Germany, Greece urge EU reboot in face of populism

Greek Prime Minister Alexis Tsipras, left, shakes hands with German President Frank-Walter Steinmeier prior to their meeting in Athens. (AFP)
Updated 11 October 2018
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Germany, Greece urge EU reboot in face of populism

  • Steinmeier and his host Tsipras called for a new chapter in bilateral relations, to leave behind tensions caused by tough German demands for Greek austerity
  • Tsipras did not mention the thorny issue of war reparations, which Greece has been seeking since the 1990s

ATHENS: German President Frank-Walter Steinmeier and Greek Prime Minister Alexis Tsipras on Thursday urged further European Union integration in the face of rising populism.
Steinmeier and his host also called for a “new chapter” in bilateral relations, to leave behind tensions caused by tough German demands for Greek austerity to accompany EU bailouts for Athens.
Noting Greece is on the front line of migration flows to Europe, Steinmeier said any “consensus” on migration policy “is not possible without solidarity.”
He said he shared Tsipras’ fears over the dangers that nationalism could pose to the future of the bloc.
“We must take steps to convince European citizens that is it possible to emerge, together, from crises — we must keep extreme and populist voices at bay.”
Tsipras said Greece wanted to move on from the “difficult moments between our two countries during the (financial) crisis... and the stereotypes which poison our relations.”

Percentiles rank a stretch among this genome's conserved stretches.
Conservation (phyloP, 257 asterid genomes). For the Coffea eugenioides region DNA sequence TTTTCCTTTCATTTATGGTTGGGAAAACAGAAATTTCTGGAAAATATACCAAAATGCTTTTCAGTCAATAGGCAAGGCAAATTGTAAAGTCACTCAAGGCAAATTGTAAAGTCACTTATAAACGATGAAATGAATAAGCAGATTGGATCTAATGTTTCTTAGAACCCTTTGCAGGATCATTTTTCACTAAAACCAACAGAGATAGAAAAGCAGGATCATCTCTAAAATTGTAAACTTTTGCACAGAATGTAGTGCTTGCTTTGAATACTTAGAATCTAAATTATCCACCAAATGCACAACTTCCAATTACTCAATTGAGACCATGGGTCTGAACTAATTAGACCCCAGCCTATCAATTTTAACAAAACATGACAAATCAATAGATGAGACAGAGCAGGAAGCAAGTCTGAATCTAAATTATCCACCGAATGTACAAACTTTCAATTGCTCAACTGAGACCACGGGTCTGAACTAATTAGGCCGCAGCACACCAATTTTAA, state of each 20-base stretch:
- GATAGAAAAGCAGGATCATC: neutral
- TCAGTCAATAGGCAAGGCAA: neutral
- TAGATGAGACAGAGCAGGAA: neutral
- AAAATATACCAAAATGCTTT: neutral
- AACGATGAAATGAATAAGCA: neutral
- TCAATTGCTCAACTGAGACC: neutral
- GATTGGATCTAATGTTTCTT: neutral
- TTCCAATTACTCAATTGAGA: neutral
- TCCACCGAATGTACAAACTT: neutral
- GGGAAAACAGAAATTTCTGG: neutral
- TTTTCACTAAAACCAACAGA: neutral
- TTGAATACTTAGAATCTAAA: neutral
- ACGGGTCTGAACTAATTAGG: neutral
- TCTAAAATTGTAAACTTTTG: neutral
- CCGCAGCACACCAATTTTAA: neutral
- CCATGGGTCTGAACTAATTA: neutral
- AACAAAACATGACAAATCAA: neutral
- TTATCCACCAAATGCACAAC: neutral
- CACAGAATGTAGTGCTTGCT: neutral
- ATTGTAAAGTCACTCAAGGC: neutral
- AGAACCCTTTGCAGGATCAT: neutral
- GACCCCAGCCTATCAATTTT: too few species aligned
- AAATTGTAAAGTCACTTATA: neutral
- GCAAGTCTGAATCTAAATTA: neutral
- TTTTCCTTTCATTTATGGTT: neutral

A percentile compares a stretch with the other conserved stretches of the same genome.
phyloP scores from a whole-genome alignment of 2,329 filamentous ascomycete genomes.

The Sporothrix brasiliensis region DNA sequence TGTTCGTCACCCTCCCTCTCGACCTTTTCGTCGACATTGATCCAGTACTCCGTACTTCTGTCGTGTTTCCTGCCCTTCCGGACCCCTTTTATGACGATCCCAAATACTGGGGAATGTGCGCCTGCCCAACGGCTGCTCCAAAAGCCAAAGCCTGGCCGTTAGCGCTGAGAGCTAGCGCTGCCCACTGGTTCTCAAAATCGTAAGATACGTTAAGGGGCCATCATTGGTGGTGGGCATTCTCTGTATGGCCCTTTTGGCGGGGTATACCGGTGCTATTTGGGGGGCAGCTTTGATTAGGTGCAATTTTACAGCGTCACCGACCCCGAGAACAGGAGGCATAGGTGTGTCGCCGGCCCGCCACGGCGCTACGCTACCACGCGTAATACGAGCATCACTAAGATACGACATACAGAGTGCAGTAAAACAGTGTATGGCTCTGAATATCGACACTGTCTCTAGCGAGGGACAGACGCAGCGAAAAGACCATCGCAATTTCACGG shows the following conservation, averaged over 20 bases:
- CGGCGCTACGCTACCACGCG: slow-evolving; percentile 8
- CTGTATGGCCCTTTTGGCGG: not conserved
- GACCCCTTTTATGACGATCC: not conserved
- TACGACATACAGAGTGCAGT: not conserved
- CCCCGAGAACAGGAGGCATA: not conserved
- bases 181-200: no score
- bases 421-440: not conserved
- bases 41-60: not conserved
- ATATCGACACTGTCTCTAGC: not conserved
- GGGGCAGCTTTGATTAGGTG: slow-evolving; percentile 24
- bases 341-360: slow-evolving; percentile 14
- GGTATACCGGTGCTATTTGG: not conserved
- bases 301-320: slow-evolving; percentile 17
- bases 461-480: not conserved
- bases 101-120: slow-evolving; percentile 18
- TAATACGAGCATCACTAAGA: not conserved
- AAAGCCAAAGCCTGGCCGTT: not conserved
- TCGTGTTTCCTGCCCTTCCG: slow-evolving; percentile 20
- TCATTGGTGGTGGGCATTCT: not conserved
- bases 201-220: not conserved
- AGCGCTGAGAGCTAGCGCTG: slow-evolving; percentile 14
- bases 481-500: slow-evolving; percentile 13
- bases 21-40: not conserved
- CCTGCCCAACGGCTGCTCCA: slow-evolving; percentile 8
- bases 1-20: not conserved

German insistence on financial rigour and eight years of austerity measures to accompany three EU multibillion rescues of the Greek economy soured relations in a country which has not forgotten the Nazi-era occupation during World War II.
“We are at a moment where we can open a new page in our relations,” Steinmeier said.
Relations have improved over the last three years after Tsipras’ government endorsed conditions linked to satisfying its creditors and Tsipras and German Chancellor Angela Merkel also worked closely on finding common ground on migration.
Tsipras did not mention the thorny issue of war reparations, which Greece has been seeking since the 1990s, despite the impending publication of a report by his leftist Syriza party understood to want around 270 million euros ($312 million) from Berlin.
However, Steinmeier, who arrived on the eve of the 1944 anniversary of the liberation of Athens, commented that “we ask forgiveness for atrocities” committed and “we do not want to forget the past.”
Berlin’s official position is that the issue was definitively resolved in a previous, wider post-war agreement with a number of countries, including Greece.


Pelosi scrapped Afghan trip after Trump ‘leaked’ details

Updated 45 min 47 sec ago
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Pelosi scrapped Afghan trip after Trump ‘leaked’ details